Trip To Iceland – Gambler By Nature

“And the night got deathly quiet, and his face lost all expression. Said, “If you’re gonna play the game, boy, ya gotta learn to play it right.”

The Gambler; Kenny Rogers

It was the most challenging, coldest and hardest day as the weather was pretty bad. Even though, it was full of amazing nature experiences that we wouldn’t be able to miss. Let’s move from Laugarvatn to “Strokkur” were for every few seconds we were witnessing one of the most uncommon natural phenomenons.

No truce, wipers on, we drove down to the Westsouth by the “Golden Circle”. The wind made our car vibrate all around any kind of roads, surrounded not even by trees, just the pavements and field, just snow, mood, ice or water. Besides that, we felt full of energy, prepared to battle against the rain. After parking the car, getting our cameras ready, microphone on, we arrived to the storm, all over us. Saturated and very wet already, we walked through the steam and came over with our first target in Iceland, the geysa was coming: Strokkur.

We could barely walk between the pathways which were “fenced” by only a long rope attached to many little iron sticks. It was that cold that we were thinking we could be alone at that place, but we suddenly saw a group of about 10 people facing the huge water phenomenon. This big Geyser was just in front of us, full of steam above it and surrounded of tourists making themselves ready for the adventure. So did we.

Imagine a lake, or a huge deep puddle, just for a few seconds, that amount of water suddenly blasts all over, reaching about 20 metres of height. It is amazing, we would really recommend it to anybody at anytime, it is worth it.

We were exploring the area trying to get closer to other little volcanic eruptions, when we had the good luck to be just over those small geysers. Feeling really cold and done visiting this incredible fields, we couldn’t stand the frosty and strong winds and decided to go back into our shelter carrying on the journey.

Trying to find our way to Selfoss, we came across with a masterpiece,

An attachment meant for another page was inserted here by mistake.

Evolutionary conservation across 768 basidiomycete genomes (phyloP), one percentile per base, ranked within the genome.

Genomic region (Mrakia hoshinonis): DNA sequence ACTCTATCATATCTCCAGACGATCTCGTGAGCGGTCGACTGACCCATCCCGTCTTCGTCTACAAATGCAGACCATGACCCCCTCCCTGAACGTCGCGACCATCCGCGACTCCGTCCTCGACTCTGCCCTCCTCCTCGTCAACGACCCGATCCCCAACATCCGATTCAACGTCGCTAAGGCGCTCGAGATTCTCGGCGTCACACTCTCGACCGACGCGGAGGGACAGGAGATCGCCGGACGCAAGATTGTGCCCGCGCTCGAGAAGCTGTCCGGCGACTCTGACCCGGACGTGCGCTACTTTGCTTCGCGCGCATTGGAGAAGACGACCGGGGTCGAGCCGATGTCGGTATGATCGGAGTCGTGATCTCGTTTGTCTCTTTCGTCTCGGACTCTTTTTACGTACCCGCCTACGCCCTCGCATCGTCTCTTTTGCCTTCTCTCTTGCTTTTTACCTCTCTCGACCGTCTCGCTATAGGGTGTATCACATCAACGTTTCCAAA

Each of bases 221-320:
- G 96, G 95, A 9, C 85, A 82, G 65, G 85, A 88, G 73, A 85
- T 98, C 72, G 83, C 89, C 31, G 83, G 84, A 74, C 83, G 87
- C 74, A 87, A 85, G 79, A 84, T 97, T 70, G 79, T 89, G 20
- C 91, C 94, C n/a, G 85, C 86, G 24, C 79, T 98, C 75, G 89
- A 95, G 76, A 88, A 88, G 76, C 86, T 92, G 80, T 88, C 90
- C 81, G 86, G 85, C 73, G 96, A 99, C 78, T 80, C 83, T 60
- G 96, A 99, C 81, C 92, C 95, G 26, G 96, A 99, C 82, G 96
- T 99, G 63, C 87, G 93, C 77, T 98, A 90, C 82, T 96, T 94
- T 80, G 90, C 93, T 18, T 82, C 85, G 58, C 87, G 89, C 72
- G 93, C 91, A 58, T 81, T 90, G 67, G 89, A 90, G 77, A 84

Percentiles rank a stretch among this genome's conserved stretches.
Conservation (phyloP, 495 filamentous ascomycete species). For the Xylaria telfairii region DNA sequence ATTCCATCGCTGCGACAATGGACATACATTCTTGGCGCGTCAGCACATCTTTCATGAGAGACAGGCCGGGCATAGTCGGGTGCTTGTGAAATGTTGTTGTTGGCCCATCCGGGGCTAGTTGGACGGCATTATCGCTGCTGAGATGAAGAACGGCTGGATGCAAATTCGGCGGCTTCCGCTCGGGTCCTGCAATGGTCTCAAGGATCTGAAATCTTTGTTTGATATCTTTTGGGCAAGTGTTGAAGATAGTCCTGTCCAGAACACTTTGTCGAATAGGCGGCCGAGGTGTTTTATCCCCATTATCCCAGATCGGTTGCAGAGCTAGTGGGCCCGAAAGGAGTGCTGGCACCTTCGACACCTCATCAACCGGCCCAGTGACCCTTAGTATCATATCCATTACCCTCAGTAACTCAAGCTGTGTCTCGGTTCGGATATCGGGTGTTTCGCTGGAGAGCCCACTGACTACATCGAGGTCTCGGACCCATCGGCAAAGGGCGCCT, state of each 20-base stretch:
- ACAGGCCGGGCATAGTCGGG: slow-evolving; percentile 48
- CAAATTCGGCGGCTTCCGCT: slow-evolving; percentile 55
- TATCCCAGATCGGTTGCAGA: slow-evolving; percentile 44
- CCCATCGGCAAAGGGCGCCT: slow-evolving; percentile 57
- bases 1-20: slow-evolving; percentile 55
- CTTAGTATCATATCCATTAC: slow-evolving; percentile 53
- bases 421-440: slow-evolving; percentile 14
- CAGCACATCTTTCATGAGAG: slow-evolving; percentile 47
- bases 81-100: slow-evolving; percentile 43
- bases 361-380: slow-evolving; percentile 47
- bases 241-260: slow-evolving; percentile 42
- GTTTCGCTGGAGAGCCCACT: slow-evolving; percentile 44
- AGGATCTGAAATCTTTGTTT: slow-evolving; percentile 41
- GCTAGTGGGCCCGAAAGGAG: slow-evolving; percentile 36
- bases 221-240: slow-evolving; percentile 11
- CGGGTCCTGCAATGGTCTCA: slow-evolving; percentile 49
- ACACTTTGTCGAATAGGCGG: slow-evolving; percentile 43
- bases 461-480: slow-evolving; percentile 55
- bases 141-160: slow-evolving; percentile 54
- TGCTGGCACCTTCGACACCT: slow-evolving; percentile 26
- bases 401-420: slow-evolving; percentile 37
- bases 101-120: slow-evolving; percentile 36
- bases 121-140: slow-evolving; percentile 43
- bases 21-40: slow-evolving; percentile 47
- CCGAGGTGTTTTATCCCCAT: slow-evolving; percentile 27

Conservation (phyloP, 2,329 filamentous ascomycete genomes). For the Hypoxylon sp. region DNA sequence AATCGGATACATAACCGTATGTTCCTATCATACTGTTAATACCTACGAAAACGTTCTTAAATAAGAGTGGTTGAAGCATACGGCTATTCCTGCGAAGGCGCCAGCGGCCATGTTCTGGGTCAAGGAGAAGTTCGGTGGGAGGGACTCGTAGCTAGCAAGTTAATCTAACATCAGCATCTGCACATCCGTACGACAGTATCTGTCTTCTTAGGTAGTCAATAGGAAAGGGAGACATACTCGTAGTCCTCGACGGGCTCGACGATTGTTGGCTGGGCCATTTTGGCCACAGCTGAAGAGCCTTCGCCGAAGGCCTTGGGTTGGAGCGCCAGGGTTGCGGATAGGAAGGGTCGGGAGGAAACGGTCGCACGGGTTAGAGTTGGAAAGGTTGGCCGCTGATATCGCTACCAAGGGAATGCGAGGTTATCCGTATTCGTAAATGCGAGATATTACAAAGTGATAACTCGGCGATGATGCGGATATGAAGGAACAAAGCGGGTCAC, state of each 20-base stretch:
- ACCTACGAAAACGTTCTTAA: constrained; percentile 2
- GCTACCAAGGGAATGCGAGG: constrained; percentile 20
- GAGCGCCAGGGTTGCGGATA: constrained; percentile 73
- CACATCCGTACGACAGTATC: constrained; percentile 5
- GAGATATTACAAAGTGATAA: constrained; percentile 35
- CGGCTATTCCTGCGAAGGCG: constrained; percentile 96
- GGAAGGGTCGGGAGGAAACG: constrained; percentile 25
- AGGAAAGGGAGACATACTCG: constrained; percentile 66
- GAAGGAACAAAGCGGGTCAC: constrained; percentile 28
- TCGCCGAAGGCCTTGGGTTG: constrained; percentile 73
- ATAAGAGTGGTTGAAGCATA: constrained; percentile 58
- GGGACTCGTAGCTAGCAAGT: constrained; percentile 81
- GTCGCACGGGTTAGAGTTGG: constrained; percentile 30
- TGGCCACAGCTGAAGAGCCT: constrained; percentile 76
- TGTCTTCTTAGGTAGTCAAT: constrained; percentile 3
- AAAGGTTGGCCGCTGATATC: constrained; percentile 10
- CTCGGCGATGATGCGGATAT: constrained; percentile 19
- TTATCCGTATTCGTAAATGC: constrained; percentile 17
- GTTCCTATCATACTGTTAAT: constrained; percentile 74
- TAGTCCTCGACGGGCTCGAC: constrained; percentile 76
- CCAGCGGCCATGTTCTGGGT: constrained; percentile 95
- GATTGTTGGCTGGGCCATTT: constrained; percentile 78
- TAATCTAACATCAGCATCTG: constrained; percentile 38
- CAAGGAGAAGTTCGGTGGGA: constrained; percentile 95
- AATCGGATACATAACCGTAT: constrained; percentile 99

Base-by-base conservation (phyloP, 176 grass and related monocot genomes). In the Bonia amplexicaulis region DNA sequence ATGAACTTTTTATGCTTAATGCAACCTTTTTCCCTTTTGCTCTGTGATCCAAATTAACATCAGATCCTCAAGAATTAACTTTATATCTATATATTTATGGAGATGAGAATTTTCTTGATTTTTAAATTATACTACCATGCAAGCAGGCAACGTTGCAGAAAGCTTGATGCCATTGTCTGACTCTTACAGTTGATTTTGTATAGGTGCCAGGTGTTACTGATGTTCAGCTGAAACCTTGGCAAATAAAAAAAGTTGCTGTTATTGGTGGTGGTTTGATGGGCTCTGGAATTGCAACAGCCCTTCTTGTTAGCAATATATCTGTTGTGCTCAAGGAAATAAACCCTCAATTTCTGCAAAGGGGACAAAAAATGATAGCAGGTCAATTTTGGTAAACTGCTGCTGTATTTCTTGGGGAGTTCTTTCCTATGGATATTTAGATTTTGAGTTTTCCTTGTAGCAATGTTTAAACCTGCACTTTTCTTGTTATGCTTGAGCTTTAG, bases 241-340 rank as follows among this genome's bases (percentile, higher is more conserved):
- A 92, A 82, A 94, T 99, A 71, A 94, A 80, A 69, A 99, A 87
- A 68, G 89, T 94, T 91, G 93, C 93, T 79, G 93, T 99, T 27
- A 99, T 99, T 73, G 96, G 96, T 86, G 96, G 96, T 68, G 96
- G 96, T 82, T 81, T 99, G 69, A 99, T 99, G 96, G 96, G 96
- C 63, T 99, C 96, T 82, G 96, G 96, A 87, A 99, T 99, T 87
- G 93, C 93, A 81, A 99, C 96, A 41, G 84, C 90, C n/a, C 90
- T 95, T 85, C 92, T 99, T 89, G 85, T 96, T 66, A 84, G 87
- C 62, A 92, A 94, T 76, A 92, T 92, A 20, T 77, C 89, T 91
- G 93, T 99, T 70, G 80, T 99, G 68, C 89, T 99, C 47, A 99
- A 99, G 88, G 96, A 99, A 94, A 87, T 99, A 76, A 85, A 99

Kerið, an enormous crater. Despite the hailstones, the wind and the mudy ground, we climbed to the top and walked around all the diameter, all the sphera. The sights were vertiginous, and kind of scary due to the cyclone that could leave us off the map.


We were going towards Vik when Seljalandsfoss, a big waterfall we began to admire from the car, caught our attention, we barely closed our eyes and we couldn’t stop staring at it. We drove for another while when we found the correct road that brought us straight to the crowded place.

We jumped out from the car as soon as we could and walked fast to get beside it. The best part was when we realized that there was a tricky little way to go around it. And that’s what we did, not an easy test, worse than expected but as successful as never imagined.

Our first troubles were several wet wooden made stairs we needed to use to get as high as possible. The higher we were, the more beautiful sights we had. The atmosphere of all the amount of water that was coming down was very fresh, we could even feel our faces and skins wet. We could also stay behind the water that was falling into the huge wellspring. A very intense sound came along with us until we were literally deaf, specially when we climbed to it, getting ourselves really wet. Once bordered the waterfall, we had our hardest moment; we got saturated from the top to the bottom while coming out from the cascade. The only way was through some big stones that leaded our track to the iron made stairs. Unfortunately our camera broke, it wouldn’t turn on.


We came back to the car, trying to get warmer and decided to continue our trip to Vik. As we were tired and very cold at the same time, we found our way to the famous american crashed plane, which the closest spot where we could get off was around 2 hours return. We aborted the mission and missed the Black Sand Beach as well since they were close to each other. The weather was too rough to get in there.

Vik, the southernmost village in Iceland that is supposed to be the warmest place in the country, didn’t give us the warmest welcome (forgive the redundancy). Even though, we could make a little stop to enjoy all the North Atlantic views, at the top of the town, were the church is located with all the Reynisfjall cliffline at the back. In front of them, a group of massive high stones.

Hungry and in need of energy, we noticed that we wouldn’t have time to spend the night over Höfn so we had dinner in Kirkjubæjarklaustur. For once, we had the opportunity to enjoy our first Icelandic meal, we both chose the warm and nice garlic soup, butter and bread included. As a main course, a traditional Icelandic lamb beef patty.

The day was nearly over and it was getting dark, letting us know we had to hurry up and find a place to rest for the whole night. We never knew were we where exactly going, the only glow we had were our front lights. Our new host wouldn’t have an easy name: Sveitarfélagið Hornafjörður.

Rauðaberg II was a cozy and humble small guesthouse at the south east of the Vatnajökull glaciar, between Breiðamerkurjökull and Fljótsdalshreppur.

It was the most beautiful place we have ever been, but we never thought that until the next morning, are you in for breakfast? Fancy some toasts? Come on in!




By Dani Fernandez

'It is the experiences, the memories, the great triumphant joy of living to the fullest extent in which real meaning is found'.

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